The Gerson Miracle: A Film

MOVIE REVIEW

I do not usually review films, but this is an important exception.

The Gerson Miracle

Reviewed by and copyright 2004 Andrew W. Saul

"The cure for cancer has been discovered. In 1928." These are the opening words of the new one-and-a-half hour documentary movie, The Gerson Miracle. No one that views it can possibly misunderstand its uncompromising assertions that cancer is curable, and that Dr. Max Gerson repeatedly proved it.

When Max Gerson, M.D., testified before the U.S. Senate on July 1, 2, and 3, 1946, he likely had high hopes of acceptance of his work. No such luck. In 1958, he published all the how-to-do-it details in A Cancer Therapy: Results of Fifty Cases. He died the next year, under suspicious circumstances. (More on this in the Newsletter's interview section, below.)

Even today it is necessary for persons seeking Gerson treatment to leave the country to obtain it. As the film's narration says, "Laws in virtually all of the United States prohibit any other treatment of cancer than radiation, chemotherapy and surgery, even though they are usually ineffective at best, and completely ineffective at worst. Chemotherapy, for example, does not cure cancer at all, and usually merely poisons the patient instead of the cancer."

Strong words, those. If Oscar-winning documentarist Michael Moore initially had difficulty obtaining distribution for his "Fahrenheit 9/11" movie, you can be sure there will be some hefty opposition to this one.

And yet, the heart of the Gerson therapy is ecological common sense. I think this is why it makes a good subject for film, and why it appealed so to producer/director Steven Kroschel. Kroschel's previous documentary credits include work for the Learning Channel, National Geographic, PBS, and the BBC, as well as contributions to a number of Hollywood features including "Straight Up," "Vertical Limit," and "I Spy." Not surprisingly, Kroschel personally follows the Gerson diet.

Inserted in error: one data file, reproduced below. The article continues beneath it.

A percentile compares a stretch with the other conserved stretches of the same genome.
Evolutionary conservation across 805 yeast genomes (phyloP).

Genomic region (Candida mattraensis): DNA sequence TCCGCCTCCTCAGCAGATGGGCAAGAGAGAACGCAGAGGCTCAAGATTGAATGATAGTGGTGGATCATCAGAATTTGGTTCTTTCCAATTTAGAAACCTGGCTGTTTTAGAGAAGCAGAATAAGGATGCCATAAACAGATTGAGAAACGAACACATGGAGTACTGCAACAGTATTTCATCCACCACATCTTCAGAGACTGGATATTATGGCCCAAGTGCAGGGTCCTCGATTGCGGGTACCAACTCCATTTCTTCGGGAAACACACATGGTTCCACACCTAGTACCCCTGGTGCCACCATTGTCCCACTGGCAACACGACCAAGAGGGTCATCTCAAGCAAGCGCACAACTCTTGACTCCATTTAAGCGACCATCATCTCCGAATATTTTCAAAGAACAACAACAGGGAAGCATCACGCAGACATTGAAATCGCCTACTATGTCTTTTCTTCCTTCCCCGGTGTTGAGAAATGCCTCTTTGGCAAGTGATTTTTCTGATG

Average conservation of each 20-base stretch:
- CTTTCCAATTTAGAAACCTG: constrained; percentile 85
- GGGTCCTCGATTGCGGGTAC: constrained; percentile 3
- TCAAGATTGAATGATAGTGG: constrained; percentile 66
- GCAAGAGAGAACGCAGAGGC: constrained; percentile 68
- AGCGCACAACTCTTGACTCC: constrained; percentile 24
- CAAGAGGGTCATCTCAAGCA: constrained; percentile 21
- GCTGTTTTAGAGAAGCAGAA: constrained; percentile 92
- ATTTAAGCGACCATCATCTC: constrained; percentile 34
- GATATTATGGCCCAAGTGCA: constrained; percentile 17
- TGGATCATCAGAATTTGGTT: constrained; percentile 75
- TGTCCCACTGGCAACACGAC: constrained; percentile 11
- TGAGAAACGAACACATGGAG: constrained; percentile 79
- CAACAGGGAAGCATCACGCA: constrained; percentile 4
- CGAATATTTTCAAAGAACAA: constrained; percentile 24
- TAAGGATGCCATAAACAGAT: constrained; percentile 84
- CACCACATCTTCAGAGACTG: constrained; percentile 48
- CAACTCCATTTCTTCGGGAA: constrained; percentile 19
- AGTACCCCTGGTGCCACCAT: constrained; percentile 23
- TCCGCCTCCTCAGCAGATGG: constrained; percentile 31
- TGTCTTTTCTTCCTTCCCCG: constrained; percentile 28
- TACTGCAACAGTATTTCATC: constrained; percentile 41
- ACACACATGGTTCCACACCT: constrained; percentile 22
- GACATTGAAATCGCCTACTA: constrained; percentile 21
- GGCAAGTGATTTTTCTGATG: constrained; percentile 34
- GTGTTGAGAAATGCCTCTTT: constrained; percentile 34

The narration continues:

"The soil, and all that grows in it, is not something distant from us, but must be regarded as our external metabolism, which produces the nutrients for our internal metabolism. Therefore, the soil must be cared for properly. It must not be depleted or poisoned Otherwise, changes will result in serious degenerative diseases in animals and humans."

This sounds much like text from any biology textbook that I've taught from.

"Mass-produced, commercially-grown fruits and vegetables are fertilized with only three minerals: nitrogen, potassium and phosphorous," says the narrator. Yet plants "need over 50 more." As a consequence, "the plants are sick, and must be kept on life support with toxic chemicals until market." On the other hand, organic farming methods enable both the plant, and you, to resist disease. This especially includes cancer.

The film states that the two key factors that are "the underlying cause of cancer are deficiency and toxicity." A radical, organic raw vegetable juice-based diet is proposed as the primary remedy. Why juiced? Because "Dr. Gerson discovered early in his research that fruits and vegetables must be juiced to flood the body with nutrients that have been lacking within the human organism for so very long, sometimes for decades. . . When juice is drunk, it can enter the blood stream almost as fast as alcohol. . . Dr. Gerson required his patients to drink one 8 ounce glass of juice 13 times a day." That amounts to some 20 pounds of produce, yielding "an organic medication straight from the table of Mother Nature."

The Gerson therapy calls for an expensive grind and press juicer, such as a Norwalk. On the other hand, the film states, Norman W. Walker, that particular juicer's inventor and namesake, died June 6, 1985 at the age of 117. All of Max Gerson's brothers and sisters died in the Holocaust.

Now for the second aspect of the Gerson therapy. Drinking such enormous quantities of fresh juice every day "dislodges accumulated body poisons, which are absorbed by the liver, somewhat overwhelming it." Therefore, to help out the hard-working liver, the Gerson approach employs an unusual detoxification technique. "Organic body-temperature coffee administered rectally stimulates the liver's bile ducts to then dump those scavenged toxins into the colon for evacuation." This, the film states, ensures that "the immune system will now have the upper hand" and the patient is more likely to recover.